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Greetings from Silverton,

The Senator Beck Basin (SBB) received its fourth dust event of the season this week. From Sunday evening through Monday at midnight the Basin received a long duration dry event. This event was deposited directly on D3, which was still on the snow surface. D4 was a much stronger event than D3 and the two layers combined are now very evident in the snowpack. Being on the surface, their hydrologic implications are already in play. With incoming unsettled weather, we can expect them to be buried in the next few days, although not substantially. 

CSAS will sample D3/4 today, and the merged layer will be analyzed for its composition and mass loading in the coming weeks. For now, the D4 wind rose is below and a picture of the dust and haze that composed this past event, taken on the morning Monday, April 2 from the Four Corners area.

Snowpack Conditions

Spring has sprung in the Senator Beck Basin. Yesterday, April 5th, the first isothermal snowpack temperatures of the season were recorded at Swamp Angel Study Plot (SASP). Isothermal snowpacks are 0° Celsius throughout the height of the snow, except the top 12" (30 cm) or so which is subject to diurnal temperature fluctuations.

Isothermal snowpacks are an important indication of the impending melt season, as it shows an acceleration in snowpack ripening, ripening is the process by which liquid water is introduced into the snowpack and percolates into the ground, and eventually into the waterways. It is not surprising to be finding isothermal snow at SASP given that in the past few days we have seen a slow increase in streamflow at our Senator Beck Stream Gauge (SBSG) for the first time this season.

Across the Senator Beck Basin, dust is sitting on the snowpack surface (merged layers D3 and D4) as well at 20-30 cm below the snow surface (D2). The exception is on south facing slopes, where layers D2-4 are all merged at the surface. These slopes, with their shallow snowpack and much more notable dust will melt at a faster rate than less solar aspects in the SBB and in the San Juan Mountains as a whole. Snow depth is highly variable across the region, so we can expect many slopes to melt out while others may hold snow into the early summer.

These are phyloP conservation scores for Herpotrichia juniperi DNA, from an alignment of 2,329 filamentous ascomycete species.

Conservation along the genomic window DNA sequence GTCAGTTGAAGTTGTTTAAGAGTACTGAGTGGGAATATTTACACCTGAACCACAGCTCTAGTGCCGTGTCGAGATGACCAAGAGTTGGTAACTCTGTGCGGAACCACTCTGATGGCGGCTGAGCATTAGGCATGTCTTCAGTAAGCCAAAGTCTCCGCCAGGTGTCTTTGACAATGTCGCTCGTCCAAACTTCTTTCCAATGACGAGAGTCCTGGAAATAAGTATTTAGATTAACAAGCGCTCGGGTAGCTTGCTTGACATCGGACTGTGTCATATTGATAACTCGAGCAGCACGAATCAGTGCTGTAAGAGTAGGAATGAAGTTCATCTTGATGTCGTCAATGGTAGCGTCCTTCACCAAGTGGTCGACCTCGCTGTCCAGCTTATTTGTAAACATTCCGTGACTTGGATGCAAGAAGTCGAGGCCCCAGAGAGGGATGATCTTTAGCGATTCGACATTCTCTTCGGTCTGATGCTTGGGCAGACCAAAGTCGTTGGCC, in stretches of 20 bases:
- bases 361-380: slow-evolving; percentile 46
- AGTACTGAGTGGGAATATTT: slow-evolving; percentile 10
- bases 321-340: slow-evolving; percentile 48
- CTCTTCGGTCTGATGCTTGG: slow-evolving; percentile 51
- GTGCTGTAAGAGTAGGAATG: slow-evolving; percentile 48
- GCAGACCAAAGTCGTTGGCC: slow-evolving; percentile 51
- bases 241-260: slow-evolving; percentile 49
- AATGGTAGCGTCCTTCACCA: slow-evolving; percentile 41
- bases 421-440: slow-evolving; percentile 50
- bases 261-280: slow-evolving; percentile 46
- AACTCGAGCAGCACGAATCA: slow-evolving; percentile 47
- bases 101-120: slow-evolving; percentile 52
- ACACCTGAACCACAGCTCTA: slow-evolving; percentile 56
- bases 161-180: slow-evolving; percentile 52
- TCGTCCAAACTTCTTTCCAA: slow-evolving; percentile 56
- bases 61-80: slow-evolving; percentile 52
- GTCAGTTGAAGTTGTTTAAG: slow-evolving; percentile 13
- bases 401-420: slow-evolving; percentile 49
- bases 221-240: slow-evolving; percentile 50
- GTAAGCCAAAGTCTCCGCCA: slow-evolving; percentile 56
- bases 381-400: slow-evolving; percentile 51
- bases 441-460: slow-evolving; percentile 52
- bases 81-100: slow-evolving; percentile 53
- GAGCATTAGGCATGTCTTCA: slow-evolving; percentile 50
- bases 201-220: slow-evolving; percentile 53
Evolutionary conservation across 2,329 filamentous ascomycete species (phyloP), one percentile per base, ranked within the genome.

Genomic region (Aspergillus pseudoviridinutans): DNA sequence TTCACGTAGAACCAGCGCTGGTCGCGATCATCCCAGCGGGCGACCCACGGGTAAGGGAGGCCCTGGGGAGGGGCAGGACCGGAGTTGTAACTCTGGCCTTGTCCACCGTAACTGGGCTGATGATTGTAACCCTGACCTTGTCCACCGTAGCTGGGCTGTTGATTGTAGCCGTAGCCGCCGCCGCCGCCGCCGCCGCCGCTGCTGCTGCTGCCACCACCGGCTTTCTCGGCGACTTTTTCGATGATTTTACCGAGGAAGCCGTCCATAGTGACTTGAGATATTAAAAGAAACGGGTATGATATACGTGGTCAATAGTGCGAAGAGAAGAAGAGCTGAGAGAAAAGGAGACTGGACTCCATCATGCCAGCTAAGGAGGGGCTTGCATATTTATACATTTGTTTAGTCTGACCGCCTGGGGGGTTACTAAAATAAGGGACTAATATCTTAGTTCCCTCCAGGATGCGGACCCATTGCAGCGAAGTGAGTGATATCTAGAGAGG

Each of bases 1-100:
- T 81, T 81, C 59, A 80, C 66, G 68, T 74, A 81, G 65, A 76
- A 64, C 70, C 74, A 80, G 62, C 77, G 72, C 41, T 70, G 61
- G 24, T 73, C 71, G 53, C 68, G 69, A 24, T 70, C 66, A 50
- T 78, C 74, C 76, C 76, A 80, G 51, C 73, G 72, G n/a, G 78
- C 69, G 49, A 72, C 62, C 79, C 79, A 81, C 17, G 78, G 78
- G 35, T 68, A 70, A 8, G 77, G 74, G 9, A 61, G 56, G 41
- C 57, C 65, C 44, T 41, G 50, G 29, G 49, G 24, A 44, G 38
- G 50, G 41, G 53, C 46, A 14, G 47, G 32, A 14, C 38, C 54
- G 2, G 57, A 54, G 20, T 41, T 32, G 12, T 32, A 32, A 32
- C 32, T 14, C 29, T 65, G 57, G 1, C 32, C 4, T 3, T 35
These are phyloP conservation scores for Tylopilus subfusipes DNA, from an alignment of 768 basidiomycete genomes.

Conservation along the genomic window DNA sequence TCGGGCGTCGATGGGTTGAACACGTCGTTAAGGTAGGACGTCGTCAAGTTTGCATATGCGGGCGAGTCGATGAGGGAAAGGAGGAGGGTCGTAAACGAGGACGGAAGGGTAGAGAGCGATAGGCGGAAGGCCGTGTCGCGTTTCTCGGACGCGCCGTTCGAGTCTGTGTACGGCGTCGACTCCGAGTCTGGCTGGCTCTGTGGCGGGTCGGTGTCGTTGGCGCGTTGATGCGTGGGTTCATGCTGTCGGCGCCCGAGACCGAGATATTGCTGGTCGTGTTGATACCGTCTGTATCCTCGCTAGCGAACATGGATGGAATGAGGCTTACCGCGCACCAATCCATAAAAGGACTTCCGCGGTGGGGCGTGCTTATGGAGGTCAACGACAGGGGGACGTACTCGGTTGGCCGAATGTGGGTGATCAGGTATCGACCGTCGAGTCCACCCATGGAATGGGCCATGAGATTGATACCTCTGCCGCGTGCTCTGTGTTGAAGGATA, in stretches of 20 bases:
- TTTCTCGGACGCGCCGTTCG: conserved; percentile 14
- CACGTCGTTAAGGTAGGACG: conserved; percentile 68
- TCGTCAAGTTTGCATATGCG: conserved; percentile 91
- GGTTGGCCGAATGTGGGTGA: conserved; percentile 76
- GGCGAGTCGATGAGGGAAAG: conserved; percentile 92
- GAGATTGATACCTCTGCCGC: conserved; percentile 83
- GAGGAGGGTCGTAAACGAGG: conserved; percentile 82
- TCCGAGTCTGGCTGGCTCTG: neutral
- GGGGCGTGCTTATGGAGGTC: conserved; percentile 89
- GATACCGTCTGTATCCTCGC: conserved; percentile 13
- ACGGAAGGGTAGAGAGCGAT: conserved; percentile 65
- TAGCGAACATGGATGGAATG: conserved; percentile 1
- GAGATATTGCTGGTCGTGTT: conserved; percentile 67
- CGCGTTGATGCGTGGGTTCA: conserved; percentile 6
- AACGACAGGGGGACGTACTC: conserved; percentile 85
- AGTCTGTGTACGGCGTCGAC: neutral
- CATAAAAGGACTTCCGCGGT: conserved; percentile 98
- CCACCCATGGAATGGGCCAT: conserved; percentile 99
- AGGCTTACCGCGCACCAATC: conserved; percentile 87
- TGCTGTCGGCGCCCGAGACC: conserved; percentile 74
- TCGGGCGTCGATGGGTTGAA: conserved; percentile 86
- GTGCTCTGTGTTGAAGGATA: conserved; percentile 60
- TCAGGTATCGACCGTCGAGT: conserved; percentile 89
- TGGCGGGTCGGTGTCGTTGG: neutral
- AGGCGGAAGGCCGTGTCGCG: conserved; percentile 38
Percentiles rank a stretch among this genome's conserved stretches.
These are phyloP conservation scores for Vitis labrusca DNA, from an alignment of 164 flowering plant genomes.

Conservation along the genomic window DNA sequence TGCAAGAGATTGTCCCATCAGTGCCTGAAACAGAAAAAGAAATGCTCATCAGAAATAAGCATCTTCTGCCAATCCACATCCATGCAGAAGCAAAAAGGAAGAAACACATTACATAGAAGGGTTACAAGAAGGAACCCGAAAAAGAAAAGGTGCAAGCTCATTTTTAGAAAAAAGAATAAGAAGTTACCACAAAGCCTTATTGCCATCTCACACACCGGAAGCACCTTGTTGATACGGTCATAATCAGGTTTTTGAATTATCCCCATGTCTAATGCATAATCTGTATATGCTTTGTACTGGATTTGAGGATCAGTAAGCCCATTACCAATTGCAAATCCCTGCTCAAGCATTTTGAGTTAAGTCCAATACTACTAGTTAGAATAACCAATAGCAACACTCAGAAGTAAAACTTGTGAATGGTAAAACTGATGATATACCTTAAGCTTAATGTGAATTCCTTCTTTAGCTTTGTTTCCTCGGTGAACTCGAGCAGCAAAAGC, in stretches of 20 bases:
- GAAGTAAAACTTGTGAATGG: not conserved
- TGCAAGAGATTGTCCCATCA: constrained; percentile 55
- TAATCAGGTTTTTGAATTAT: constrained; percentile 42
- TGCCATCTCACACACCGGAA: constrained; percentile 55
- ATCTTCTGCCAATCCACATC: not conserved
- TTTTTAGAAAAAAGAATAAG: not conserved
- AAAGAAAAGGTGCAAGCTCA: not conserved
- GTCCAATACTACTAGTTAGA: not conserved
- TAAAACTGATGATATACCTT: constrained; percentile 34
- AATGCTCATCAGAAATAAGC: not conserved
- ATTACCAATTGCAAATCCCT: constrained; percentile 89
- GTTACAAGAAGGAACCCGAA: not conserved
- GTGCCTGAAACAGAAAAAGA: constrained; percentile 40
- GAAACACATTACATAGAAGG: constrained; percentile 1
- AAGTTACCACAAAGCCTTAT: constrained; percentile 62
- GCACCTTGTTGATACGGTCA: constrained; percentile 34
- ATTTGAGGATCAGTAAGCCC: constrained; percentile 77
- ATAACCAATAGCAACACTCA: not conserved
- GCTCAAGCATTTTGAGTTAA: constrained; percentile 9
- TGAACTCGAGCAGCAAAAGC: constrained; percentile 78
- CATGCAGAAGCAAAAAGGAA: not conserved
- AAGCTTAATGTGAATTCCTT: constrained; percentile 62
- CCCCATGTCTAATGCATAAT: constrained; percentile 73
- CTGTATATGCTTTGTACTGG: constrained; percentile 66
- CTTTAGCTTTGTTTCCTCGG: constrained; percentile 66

A Brief Weather Outlook

An atmospheric river event is impacting the Pacific Northwest currently and will move into the Rockies in the coming days. However, by the time the system makes it to Colorado it will be weak and scattered. We can expect intermittent and low intensity snow, although it is likely that a handful of specific areas will see notable snow totals. Because of the difficulty of predicting totals in these zonal events, the places where we might see higher snowfall totals are still a bit of a mystery.

Following the atmospheric river leftovers, the majority of Colorado can expect more of the warm and dry weather we’ve become so accustomed to. The end of next week looks windy with the possibility of a bit of precipitation. We’ll be on the lookout for snow and dust with any additional unsettled weather in the region.

The Colorado Basin River Forecast Center "Colorado Basin April Water Supply" webinar was held today, the presentation can be found at:  https://www.cbrfc.noaa.gov/present/present2018.cgi.  Encouragingly, they pointed out a couple possible active weather patterns towards mid-April that could add to the snowpack.  Not to mention providing overcast skies, cooler temperatures, and keeping dust layers buried beneath the surface for as long as possible, delaying the bulk of snowmelt until a more normal time-frame.

Please see USGS plots below. 

More from Silverton soon.

PTSPwindrose_D4.png
 Above: Orange, hazy skies observed near the Four Corners region on April 2.  

Above: Orange, hazy skies observed near the Four Corners region on April 2.  

 

Below:  For the stream gauges that are reporting, only a few are near median flows.  Some gauges show the spike from the wet snow and rain event in latter March.